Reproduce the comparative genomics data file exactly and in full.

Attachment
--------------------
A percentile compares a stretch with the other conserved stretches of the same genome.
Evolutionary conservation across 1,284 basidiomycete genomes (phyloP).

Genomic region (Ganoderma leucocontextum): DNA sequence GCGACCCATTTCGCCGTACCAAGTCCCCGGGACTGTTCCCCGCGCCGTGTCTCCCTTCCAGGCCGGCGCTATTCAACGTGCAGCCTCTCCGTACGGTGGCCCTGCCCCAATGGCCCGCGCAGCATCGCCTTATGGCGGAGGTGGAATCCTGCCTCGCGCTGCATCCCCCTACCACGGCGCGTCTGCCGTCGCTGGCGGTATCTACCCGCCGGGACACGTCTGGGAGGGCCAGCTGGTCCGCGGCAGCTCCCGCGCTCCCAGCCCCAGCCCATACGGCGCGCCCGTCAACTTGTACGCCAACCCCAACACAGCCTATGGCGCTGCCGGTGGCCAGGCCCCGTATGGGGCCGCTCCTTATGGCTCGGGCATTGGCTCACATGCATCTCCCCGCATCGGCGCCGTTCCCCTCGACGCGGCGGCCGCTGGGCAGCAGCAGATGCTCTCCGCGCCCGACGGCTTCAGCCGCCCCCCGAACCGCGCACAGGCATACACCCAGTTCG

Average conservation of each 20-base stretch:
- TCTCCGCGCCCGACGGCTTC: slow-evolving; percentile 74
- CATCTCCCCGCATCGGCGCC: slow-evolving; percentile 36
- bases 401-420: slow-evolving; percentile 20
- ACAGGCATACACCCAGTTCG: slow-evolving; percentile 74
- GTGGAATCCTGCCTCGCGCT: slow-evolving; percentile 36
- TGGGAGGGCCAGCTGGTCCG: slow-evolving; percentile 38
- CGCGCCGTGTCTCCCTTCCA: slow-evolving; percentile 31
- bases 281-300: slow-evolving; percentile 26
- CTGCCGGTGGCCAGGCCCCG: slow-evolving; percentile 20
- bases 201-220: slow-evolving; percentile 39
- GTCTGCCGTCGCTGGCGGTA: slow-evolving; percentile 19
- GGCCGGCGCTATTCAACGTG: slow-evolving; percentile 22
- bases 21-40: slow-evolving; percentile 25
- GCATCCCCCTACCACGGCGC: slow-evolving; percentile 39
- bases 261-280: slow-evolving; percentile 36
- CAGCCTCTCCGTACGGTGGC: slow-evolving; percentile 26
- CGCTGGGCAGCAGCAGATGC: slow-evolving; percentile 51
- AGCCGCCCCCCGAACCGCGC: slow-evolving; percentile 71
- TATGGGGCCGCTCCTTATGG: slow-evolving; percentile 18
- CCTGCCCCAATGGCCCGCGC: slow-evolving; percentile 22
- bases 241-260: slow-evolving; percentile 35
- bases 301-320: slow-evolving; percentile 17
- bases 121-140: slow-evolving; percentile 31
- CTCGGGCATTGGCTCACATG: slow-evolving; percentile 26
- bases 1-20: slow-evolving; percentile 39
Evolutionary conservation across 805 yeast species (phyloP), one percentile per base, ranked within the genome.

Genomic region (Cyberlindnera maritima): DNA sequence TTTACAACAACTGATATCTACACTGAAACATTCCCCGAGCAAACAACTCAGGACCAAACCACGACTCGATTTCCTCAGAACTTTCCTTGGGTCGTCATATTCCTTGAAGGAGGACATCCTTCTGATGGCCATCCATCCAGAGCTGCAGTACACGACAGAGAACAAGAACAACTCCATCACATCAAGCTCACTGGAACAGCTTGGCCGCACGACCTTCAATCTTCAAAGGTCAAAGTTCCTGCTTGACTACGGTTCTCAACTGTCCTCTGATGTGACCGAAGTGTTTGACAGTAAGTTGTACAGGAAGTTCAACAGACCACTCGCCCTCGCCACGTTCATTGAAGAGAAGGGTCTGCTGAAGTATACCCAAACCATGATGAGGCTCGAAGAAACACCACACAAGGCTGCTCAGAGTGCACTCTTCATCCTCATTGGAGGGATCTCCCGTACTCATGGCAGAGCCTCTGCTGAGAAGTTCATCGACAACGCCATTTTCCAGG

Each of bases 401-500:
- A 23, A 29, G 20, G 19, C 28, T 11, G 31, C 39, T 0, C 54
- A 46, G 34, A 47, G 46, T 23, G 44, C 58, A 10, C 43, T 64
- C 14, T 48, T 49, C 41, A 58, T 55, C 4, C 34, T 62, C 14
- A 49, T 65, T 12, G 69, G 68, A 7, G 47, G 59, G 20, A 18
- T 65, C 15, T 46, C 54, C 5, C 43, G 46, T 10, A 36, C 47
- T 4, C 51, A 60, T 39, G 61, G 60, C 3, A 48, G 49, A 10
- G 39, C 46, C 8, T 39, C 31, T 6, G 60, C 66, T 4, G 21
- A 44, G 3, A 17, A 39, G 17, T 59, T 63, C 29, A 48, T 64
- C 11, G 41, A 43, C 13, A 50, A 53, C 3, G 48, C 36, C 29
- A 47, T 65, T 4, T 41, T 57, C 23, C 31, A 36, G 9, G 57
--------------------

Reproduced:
A percentile compares a stretch with the other conserved stretches of the same genome.
Evolutionary conservation across 1,284 basidiomycete genomes (phyloP).

Genomic region (Ganoderma leucocontextum): DNA sequence GCGACCCATTTCGCCGTACCAAGTCCCCGGGACTGTTCCCCGCGCCGTGTCTCCCTTCCAGGCCGGCGCTATTCAACGTGCAGCCTCTCCGTACGGTGGCCCTGCCCCAATGGCCCGCGCAGCATCGCCTTATGGCGGAGGTGGAATCCTGCCTCGCGCTGCATCCCCCTACCACGGCGCGTCTGCCGTCGCTGGCGGTATCTACCCGCCGGGACACGTCTGGGAGGGCCAGCTGGTCCGCGGCAGCTCCCGCGCTCCCAGCCCCAGCCCATACGGCGCGCCCGTCAACTTGTACGCCAACCCCAACACAGCCTATGGCGCTGCCGGTGGCCAGGCCCCGTATGGGGCCGCTCCTTATGGCTCGGGCATTGGCTCACATGCATCTCCCCGCATCGGCGCCGTTCCCCTCGACGCGGCGGCCGCTGGGCAGCAGCAGATGCTCTCCGCGCCCGACGGCTTCAGCCGCCCCCCGAACCGCGCACAGGCATACACCCAGTTCG

Average conservation of each 20-base stretch:
- TCTCCGCGCCCGACGGCTTC: slow-evolving; percentile 74
- CATCTCCCCGCATCGGCGCC: slow-evolving; percentile 36
- bases 401-420: slow-evolving; percentile 20
- ACAGGCATACACCCAGTTCG: slow-evolving; percentile 74
- GTGGAATCCTGCCTCGCGCT: slow-evolving; percentile 36
- TGGGAGGGCCAGCTGGTCCG: slow-evolving; percentile 38
- CGCGCCGTGTCTCCCTTCCA: slow-evolving; percentile 31
- bases 281-300: slow-evolving; percentile 26
- CTGCCGGTGGCCAGGCCCCG: slow-evolving; percentile 20
- bases 201-220: slow-evolving; percentile 39
- GTCTGCCGTCGCTGGCGGTA: slow-evolving; percentile 19
- GGCCGGCGCTATTCAACGTG: slow-evolving; percentile 22
- bases 21-40: slow-evolving; percentile 25
- GCATCCCCCTACCACGGCGC: slow-evolving; percentile 39
- bases 261-280: slow-evolving; percentile 36
- CAGCCTCTCCGTACGGTGGC: slow-evolving; percentile 26
- CGCTGGGCAGCAGCAGATGC: slow-evolving; percentile 51
- AGCCGCCCCCCGAACCGCGC: slow-evolving; percentile 71
- TATGGGGCCGCTCCTTATGG: slow-evolving; percentile 18
- CCTGCCCCAATGGCCCGCGC: slow-evolving; percentile 22
- bases 241-260: slow-evolving; percentile 35
- bases 301-320: slow-evolving; percentile 17
- bases 121-140: slow-evolving; percentile 31
- CTCGGGCATTGGCTCACATG: slow-evolving; percentile 26
- bases 1-20: slow-evolving; percentile 39
Evolutionary conservation across 805 yeast species (phyloP), one percentile per base, ranked within the genome.

Genomic region (Cyberlindnera maritima): DNA sequence TTTACAACAACTGATATCTACACTGAAACATTCCCCGAGCAAACAACTCAGGACCAAACCACGACTCGATTTCCTCAGAACTTTCCTTGGGTCGTCATATTCCTTGAAGGAGGACATCCTTCTGATGGCCATCCATCCAGAGCTGCAGTACACGACAGAGAACAAGAACAACTCCATCACATCAAGCTCACTGGAACAGCTTGGCCGCACGACCTTCAATCTTCAAAGGTCAAAGTTCCTGCTTGACTACGGTTCTCAACTGTCCTCTGATGTGACCGAAGTGTTTGACAGTAAGTTGTACAGGAAGTTCAACAGACCACTCGCCCTCGCCACGTTCATTGAAGAGAAGGGTCTGCTGAAGTATACCCAAACCATGATGAGGCTCGAAGAAACACCACACAAGGCTGCTCAGAGTGCACTCTTCATCCTCATTGGAGGGATCTCCCGTACTCATGGCAGAGCCTCTGCTGAGAAGTTCATCGACAACGCCATTTTCCAGG

Each of bases 401-500:
- A 23, A 29, G 20, G 19, C 28, T 11, G 31, C 39, T 0, C 54
- A 46, G 34, A 47, G 46, T 23, G 44, C 58, A 10, C 43, T 64
- C 14, T 48, T 49, C 41, A 58, T 55, C 4, C 34, T 62, C 14
- A 49, T 65, T 12, G 69, G 68, A 7, G 47, G 59, G 20, A 18
- T 65, C 15, T 46, C 54, C 5, C 43, G 46, T 10, A 36, C 47
- T 4, C 51, A 60, T 39, G 61, G 60, C 3, A 48, G 49, A 10
- G 39, C 46, C 8, T 39, C 31, T 6, G 60, C 66, T 4, G 21
- A 44, G 3, A 17, A 39, G 17, T 59, T 63, C 29, A 48, T 64
- C 11, G 41, A 43, C 13, A 50, A 53, C 3, G 48, C 36, C 29
- A 47, T 65, T 4, T 41, T 57, C 23, C 31, A 36, G 9, G 57